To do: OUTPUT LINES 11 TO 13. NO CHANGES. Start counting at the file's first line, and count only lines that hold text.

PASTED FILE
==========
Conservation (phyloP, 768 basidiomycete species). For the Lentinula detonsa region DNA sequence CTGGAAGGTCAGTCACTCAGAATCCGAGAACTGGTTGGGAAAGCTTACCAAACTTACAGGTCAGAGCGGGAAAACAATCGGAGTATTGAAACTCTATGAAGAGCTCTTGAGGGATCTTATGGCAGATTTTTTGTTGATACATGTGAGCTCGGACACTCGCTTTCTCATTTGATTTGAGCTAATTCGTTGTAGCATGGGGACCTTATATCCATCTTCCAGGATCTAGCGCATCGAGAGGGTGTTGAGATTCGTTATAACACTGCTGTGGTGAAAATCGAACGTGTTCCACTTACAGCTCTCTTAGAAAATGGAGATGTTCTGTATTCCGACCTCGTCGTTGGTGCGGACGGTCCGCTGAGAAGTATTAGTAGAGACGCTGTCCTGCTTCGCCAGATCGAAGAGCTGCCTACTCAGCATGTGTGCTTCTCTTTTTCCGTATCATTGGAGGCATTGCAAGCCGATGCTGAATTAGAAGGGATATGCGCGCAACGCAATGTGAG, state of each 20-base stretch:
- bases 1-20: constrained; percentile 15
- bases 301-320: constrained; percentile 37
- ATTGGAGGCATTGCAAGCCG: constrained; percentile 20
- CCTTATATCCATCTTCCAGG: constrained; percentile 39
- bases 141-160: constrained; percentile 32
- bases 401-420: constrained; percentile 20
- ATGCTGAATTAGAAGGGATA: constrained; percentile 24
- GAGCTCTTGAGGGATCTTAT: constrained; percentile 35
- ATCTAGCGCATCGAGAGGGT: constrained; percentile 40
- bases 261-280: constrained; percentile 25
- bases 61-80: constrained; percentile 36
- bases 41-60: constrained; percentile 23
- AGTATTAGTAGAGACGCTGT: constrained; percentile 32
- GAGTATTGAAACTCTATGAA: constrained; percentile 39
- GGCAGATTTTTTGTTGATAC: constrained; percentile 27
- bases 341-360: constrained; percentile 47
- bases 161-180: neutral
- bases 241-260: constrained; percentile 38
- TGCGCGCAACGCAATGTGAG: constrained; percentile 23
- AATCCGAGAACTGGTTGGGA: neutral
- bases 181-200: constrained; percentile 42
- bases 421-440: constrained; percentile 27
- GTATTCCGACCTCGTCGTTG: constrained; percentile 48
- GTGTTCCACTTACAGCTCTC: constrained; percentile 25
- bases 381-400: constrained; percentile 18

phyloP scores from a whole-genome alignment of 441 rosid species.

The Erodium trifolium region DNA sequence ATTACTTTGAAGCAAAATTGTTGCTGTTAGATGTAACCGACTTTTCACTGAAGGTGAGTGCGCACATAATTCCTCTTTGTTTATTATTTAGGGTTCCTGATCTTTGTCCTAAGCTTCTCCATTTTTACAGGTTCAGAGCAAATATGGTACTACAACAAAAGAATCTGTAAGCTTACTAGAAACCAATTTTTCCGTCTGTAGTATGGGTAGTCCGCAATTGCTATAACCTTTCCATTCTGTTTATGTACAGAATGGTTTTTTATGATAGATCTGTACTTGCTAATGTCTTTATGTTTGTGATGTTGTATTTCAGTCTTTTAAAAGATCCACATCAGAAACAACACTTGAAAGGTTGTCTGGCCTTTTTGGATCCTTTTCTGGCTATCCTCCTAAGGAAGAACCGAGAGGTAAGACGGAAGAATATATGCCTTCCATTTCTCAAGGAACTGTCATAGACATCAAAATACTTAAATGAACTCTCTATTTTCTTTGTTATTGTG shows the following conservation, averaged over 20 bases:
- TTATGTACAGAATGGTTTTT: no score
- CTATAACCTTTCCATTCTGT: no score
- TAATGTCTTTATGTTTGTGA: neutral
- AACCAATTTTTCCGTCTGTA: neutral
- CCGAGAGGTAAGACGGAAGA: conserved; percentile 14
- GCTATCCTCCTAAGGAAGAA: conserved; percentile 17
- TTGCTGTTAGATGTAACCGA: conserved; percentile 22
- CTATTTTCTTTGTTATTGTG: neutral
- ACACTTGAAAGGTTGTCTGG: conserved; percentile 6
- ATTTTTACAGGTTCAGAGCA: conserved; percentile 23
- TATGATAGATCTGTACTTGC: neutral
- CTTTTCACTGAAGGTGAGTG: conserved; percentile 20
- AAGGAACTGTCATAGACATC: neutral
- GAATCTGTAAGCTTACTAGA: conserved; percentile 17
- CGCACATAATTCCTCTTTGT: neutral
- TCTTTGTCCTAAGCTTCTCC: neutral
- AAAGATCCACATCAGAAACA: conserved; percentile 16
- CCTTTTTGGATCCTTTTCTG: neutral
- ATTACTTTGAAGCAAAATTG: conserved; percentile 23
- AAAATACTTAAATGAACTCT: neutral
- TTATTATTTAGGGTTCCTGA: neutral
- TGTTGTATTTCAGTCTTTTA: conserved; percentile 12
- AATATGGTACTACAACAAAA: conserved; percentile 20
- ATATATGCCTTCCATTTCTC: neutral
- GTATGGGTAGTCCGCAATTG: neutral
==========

- bases 261-280: constrained; percentile 25
- bases 61-80: constrained; percentile 36
- bases 41-60: constrained; percentile 23